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Call Number GFZ @ kyba @ Serial 1838
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Author Gaston, K.J.; Holt, L.A.
Title Nature, extent and ecological implications of night‐time light from road vehicles Type Journal Article
Year 2018 Publication Journal of Applied Ecology Abbreviated Journal
Volume 55 Issue 5 Pages 2296-2307
Keywords Animals; Ecology; Lighting; Review
Abstract The erosion of night‐time by the introduction of artificial lighting constitutes a profound pressure on the natural environment. It has altered what had for millennia been reliable signals from natural light cycles used for regulating a host of biological processes, with impacts ranging from changes in gene expression to ecosystem processes.

Studies of these impacts have focused almost exclusively on those resulting from stationary sources of light emissions, and particularly streetlights. However, mobile sources, especially road vehicle headlights, contribute substantial additional emissions.

The ecological impacts of light emissions from vehicle headlights are likely to be especially high because these are (1) focused so as to light roadsides at higher intensities than commonly experienced from other sources, and well above activation thresholds for many biological processes; (2) projected largely in a horizontal plane and thus can carry over long distances; (3) introduced into much larger areas of the landscape than experience street lighting; (4) typically broad “white” spectrum, which substantially overlaps the action spectra of many biological processes and (5) often experienced at roadsides as series of pulses of light (produced by passage of vehicles), a dynamic known to have major biological impacts.

The ecological impacts of road vehicle headlights will markedly increase with projected global growth in numbers of vehicles and the road network, increasing the local severity of emissions (because vehicle numbers are increasing faster than growth in the road network) and introducing emissions into areas from which they were previously absent. The effects will be further exacerbated by technological developments that are increasing the intensity of headlight emissions and the amounts of blue light in emission spectra.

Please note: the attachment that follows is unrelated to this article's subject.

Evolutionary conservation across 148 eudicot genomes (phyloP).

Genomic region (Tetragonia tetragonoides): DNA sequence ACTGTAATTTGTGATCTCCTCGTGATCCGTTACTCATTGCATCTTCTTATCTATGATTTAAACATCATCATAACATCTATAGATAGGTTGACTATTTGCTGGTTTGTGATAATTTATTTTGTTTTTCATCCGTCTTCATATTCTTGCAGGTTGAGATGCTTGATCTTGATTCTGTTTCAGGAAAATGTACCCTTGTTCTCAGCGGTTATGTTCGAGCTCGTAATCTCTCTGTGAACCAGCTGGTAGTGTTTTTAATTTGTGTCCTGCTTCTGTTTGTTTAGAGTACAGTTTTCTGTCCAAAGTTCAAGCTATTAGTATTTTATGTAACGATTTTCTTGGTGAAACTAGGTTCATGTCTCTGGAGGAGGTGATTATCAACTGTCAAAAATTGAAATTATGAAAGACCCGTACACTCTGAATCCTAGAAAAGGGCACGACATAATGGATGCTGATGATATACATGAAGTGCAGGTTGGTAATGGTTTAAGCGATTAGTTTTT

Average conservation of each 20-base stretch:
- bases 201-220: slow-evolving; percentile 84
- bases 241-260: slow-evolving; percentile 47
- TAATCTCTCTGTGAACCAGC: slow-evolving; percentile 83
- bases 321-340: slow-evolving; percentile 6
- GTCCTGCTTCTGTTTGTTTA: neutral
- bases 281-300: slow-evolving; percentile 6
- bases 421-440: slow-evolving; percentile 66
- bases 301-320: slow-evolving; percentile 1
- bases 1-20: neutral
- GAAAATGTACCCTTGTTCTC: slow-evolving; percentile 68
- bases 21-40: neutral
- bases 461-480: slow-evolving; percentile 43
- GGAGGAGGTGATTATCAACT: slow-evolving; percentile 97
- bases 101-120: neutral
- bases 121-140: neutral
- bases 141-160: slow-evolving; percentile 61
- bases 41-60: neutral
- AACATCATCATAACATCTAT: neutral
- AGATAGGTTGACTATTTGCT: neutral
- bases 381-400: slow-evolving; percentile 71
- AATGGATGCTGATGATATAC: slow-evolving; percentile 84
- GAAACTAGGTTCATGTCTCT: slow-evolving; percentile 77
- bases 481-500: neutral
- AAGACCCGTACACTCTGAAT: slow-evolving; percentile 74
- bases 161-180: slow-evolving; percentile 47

Synthesis and applications. Emissions from vehicle headlights need to be considered as a major, and growing, source of ecological impacts of artificial night‐time lighting. It will be a significant challenge to minimise these impacts whilst balancing drivers' needs at night and avoiding risk and discomfort for other road users. Nonetheless, there is potential to identify solutions to these conflicts, both through the design of headlights and that of roads.
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Call Number GFZ @ kyba @ Serial 1841
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Author Cho, CH; Yoon, HK; Kang, SG; Kim, L; Lee, E; Lee, HJ
Title Impact of Exposure to Dim Light at Night on Sleep in Female and Comparison with Male Subjects Type Journal Article
Year 2018 Publication Psychiatry Investigation Abbreviated Journal Psychiatry Investig
Volume 15 Issue 5 Pages 520-530
Keywords Human Health
Abstract Light pollution has become a social and health issue. We performed an experimental study to investigate impact of dim light at night (dLAN) on sleep in female subjects, with measurement of salivary melatonin.

Methods:

The 25 female subjects (Group A: 12; Group B: 13 subjects) underwent a nocturnal polysomnography (NPSG) session with no light (Night 1) followed by an NPSG session randomly assigned to two conditions (Group A: 5; Group B: 10 lux) during a whole night of sleep (Night 2). Salivary melatonin was measured before and after sleep on each night. For further investigation, the female and male subjects of our previous study were collected (48 subjects), and differences according to gender were compared.

Results:

dLAN during sleep was significantly associated with decreased total sleep time (TST; F=4.818, p=0.039), sleep efficiency (SE; F=5.072, p=0.034), and Stage R latency (F=4.664, p=0.041) for female subjects, and decreased TST (F=14.971, p<0.001) and SE (F=7.687, p=0.008), and increased wake time after sleep onset (F=6.322, p=0.015) and Stage R (F=5.031, p=0.03), with a night-group interaction (F=4.579, p=0.038) for total sample. However, no significant melatonin changes. There was no significant gender difference of the impact of dLAN on sleep, showing the negative changes in the amount and quality of sleep and the increase in REM sleep in the both gender group under 10 lux condition.

Conclusion:

We found a negative impact of exposure to dLAN on sleep in female as well as in merged subjects. REM sleep showed a pronounced increase under 10 lux than under 5 lux in merged subjects, suggesting the possibility of subtle influences of dLAN on REM sleep.
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Call Number GFZ @ kyba @ Serial 1845